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  1. #1
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    Go Set a Watchman/To Kill a Mockingbird

    I don't plan to speculate or provide spoilers.

    I have my own opinions about this whole event and I know that feelings are strong. To Kill a Mockingbird is a book that means a great deal to me, and I do have Go Set a Watchman on pre-order.

    I just want to say, for those who are following the impending release, that the first chapter as an excerpt is now available on The Guardian's website and also the Wall Street Journal.

  2. #2
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    With all the publicity and marketing push they’ll inevitably sell a lot of books. However, I wonder if Harper Lee had wanted the book released why she didn’t do so years ago. I know people have spoken with her and said she supports the release, but it still gives me pause. Oh, and yes I will probably read the new book.

  3. #3
    Forum Member binje's Avatar
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    I'm an oddball in that I am about the only liberal southerner I know who does not cite To Kill a Mockingbird as having some sort of defining impact on my young adulthood. I liked it just fine and read it without complaint as assigned reading sometime in junior high (I'm an avid reader but I have always rebelled against required reading, not matter how good it might be). I thought it was a good story. With all of the recent kerfluffle, I plan to read it again. I have mixed feelings about Go Set A Watchman, but if TKAM inspires me, I may well add it to my reading list. It's a durned long list, though.

  4. #4
    Forum Member Pokilani's Avatar
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    I'm re-reading TKAM right now and have the next book on pre-order as well.


    Sent from my iPhone using Tapatalk

  5. #5
    Forum Member bermudajes's Avatar
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    To Kill a Mockingbird is one of my all-time favorite books and has impacted me in different ways at different stages of my life. I wish this new book was being released under less questionable circumstances, and I feel a bit conflicted about supporting it, but I can't imagine not reading it.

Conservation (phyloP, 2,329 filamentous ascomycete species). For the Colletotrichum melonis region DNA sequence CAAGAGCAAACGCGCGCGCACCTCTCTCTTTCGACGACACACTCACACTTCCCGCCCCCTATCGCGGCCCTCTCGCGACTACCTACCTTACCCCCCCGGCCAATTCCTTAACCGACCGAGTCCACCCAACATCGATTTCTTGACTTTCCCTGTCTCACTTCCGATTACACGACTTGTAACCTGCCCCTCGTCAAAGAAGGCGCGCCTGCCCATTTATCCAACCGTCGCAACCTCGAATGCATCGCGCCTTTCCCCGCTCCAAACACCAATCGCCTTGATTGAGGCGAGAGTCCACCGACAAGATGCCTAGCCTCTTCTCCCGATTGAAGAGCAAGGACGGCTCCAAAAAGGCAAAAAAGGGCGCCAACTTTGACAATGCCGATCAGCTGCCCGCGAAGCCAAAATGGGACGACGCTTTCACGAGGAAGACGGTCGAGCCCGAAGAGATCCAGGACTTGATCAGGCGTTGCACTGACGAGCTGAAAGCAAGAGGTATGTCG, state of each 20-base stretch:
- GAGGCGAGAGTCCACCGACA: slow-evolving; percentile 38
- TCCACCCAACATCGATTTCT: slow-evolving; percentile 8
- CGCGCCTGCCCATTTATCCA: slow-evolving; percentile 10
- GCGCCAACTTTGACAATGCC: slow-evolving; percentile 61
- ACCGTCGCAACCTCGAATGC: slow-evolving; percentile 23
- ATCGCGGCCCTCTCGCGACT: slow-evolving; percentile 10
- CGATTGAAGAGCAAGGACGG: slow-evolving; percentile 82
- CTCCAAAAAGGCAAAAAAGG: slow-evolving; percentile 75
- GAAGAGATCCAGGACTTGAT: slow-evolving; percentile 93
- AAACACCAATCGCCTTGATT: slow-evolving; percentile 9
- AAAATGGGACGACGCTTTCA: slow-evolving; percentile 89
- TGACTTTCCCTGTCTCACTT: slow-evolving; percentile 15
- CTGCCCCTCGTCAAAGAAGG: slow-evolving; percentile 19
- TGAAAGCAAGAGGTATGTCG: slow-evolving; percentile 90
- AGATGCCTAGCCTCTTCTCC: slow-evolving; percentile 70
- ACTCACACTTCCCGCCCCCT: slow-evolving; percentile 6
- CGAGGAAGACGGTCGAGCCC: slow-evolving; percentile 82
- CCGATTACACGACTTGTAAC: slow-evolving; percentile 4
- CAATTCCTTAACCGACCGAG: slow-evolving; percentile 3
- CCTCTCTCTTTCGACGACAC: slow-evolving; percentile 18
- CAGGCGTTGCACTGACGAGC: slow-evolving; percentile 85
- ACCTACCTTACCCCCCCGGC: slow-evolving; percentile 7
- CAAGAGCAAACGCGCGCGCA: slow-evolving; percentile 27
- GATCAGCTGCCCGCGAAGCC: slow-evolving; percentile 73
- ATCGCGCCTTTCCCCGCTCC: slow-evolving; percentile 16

kindness is contagious.

  6. #6
    I work here at TOM BIHN
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    When I started following the news about Harper Lee and the impending publication of her old/new book, I realized I had never read To Kill A Mockingbird (seen and loved the movie). A friend recommended the Audible audio version with Sissy Spacek reading, and now I too cannot recommend it too highly. I'm so glad I did not read it in high school - I'm pretty sure I was far too cynical to have appreciated it as much as I did just now: my heart sank and soared, and yes I even cried. Sissy Spacek's voice as Scout was perfect, and her reading was the lemon-sugar frosting on Harper Lee's delicious language. Go Set a Watchman is on my Audible wish list and I'll get it as soon as it's out; I'm hoping Reese Witherspoon treats it as well as Sissy Spacek did To Kill A Mockingbird.

  7. #7
    Forum Member haraya's Avatar
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    The NYT review is out. I'm not sure I will read GSAW; I think TKAM is perfect and I don't wish for an alternate version of the characters either from the book or the movie. Though, the review does single out some of the passages about Scout as an adult that sound lovely, and I wish I could read them as standalones. I guess it is like deciding whether to see the screen adaptation of a beloved novel - same names but potentially different treatment.
    Last edited by haraya; 07-11-2015 at 07:18 AM.

  8. #8
    Forum Member threeteez's Avatar
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    Quote Originally Posted by Tom Bihn View Post
    I'm hoping Reese Witherspoon treats it as well as Sissy Spacek did To Kill A Mockingbird.
    The first chapter is offered both as a written excerpt and an audio version online via The Guardian if you wish to hear a snippet in advance. Go Set A Watchman: read the first chapter - interactive | Books | The Guardian

    Nothing against Reese Witherspoon, but I think it would've been interesting and cohesive to repeat using Sissy Spacek for the reading of GSAW. Several years ago, I saw Ms. Spacek shopping in Short Pump near Richmond, but not wanting to intrude, I didn't tell her how much I enjoyed her rendition of TKAM. Recently she was also terrific as the matriarch in Netflix's Bloodline.